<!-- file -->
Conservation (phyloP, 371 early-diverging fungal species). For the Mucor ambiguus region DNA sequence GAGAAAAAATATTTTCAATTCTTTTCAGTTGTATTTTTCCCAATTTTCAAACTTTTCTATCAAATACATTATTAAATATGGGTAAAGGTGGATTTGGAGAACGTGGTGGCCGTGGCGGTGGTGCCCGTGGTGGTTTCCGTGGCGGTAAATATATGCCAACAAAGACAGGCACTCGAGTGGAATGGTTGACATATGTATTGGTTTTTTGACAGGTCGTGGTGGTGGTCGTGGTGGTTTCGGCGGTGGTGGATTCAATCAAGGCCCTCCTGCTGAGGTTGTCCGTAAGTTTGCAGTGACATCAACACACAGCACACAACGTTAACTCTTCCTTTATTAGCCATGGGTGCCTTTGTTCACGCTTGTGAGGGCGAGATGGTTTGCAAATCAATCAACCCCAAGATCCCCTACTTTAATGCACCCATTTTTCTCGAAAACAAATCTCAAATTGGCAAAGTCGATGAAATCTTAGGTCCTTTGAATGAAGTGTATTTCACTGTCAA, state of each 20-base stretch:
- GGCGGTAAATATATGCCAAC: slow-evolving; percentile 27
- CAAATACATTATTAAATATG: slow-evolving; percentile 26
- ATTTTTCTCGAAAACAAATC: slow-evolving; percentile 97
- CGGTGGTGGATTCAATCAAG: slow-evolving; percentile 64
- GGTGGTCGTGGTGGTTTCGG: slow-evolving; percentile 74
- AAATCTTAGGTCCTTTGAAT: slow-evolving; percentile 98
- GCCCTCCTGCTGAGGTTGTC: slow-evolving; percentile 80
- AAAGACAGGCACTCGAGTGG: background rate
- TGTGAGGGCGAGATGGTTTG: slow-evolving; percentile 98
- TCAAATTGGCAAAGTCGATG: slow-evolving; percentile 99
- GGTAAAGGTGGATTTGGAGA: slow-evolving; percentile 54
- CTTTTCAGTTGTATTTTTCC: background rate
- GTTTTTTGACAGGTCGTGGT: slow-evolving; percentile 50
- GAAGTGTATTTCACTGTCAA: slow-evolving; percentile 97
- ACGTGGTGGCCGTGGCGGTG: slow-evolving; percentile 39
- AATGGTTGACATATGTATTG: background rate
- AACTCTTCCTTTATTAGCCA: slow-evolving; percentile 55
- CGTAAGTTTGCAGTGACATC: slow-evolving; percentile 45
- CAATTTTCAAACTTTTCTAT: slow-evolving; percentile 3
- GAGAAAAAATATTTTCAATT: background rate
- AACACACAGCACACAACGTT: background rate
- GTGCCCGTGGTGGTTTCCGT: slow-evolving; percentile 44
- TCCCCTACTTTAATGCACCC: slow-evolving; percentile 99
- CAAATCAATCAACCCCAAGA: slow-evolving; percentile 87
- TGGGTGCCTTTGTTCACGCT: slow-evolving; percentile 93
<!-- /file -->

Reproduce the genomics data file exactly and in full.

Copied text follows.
Conservation (phyloP, 371 early-diverging fungal species). For the Mucor ambiguus region DNA sequence GAGAAAAAATATTTTCAATTCTTTTCAGTTGTATTTTTCCCAATTTTCAAACTTTTCTATCAAATACATTATTAAATATGGGTAAAGGTGGATTTGGAGAACGTGGTGGCCGTGGCGGTGGTGCCCGTGGTGGTTTCCGTGGCGGTAAATATATGCCAACAAAGACAGGCACTCGAGTGGAATGGTTGACATATGTATTGGTTTTTTGACAGGTCGTGGTGGTGGTCGTGGTGGTTTCGGCGGTGGTGGATTCAATCAAGGCCCTCCTGCTGAGGTTGTCCGTAAGTTTGCAGTGACATCAACACACAGCACACAACGTTAACTCTTCCTTTATTAGCCATGGGTGCCTTTGTTCACGCTTGTGAGGGCGAGATGGTTTGCAAATCAATCAACCCCAAGATCCCCTACTTTAATGCACCCATTTTTCTCGAAAACAAATCTCAAATTGGCAAAGTCGATGAAATCTTAGGTCCTTTGAATGAAGTGTATTTCACTGTCAA, state of each 20-base stretch:
- GGCGGTAAATATATGCCAAC: slow-evolving; percentile 27
- CAAATACATTATTAAATATG: slow-evolving; percentile 26
- ATTTTTCTCGAAAACAAATC: slow-evolving; percentile 97
- CGGTGGTGGATTCAATCAAG: slow-evolving; percentile 64
- GGTGGTCGTGGTGGTTTCGG: slow-evolving; percentile 74
- AAATCTTAGGTCCTTTGAAT: slow-evolving; percentile 98
- GCCCTCCTGCTGAGGTTGTC: slow-evolving; percentile 80
- AAAGACAGGCACTCGAGTGG: background rate
- TGTGAGGGCGAGATGGTTTG: slow-evolving; percentile 98
- TCAAATTGGCAAAGTCGATG: slow-evolving; percentile 99
- GGTAAAGGTGGATTTGGAGA: slow-evolving; percentile 54
- CTTTTCAGTTGTATTTTTCC: background rate
- GTTTTTTGACAGGTCGTGGT: slow-evolving; percentile 50
- GAAGTGTATTTCACTGTCAA: slow-evolving; percentile 97
- ACGTGGTGGCCGTGGCGGTG: slow-evolving; percentile 39
- AATGGTTGACATATGTATTG: background rate
- AACTCTTCCTTTATTAGCCA: slow-evolving; percentile 55
- CGTAAGTTTGCAGTGACATC: slow-evolving; percentile 45
- CAATTTTCAAACTTTTCTAT: slow-evolving; percentile 3
- GAGAAAAAATATTTTCAATT: background rate
- AACACACAGCACACAACGTT: background rate
- GTGCCCGTGGTGGTTTCCGT: slow-evolving; percentile 44
- TCCCCTACTTTAATGCACCC: slow-evolving; percentile 99
- CAAATCAATCAACCCCAAGA: slow-evolving; percentile 87
- TGGGTGCCTTTGTTCACGCT: slow-evolving; percentile 93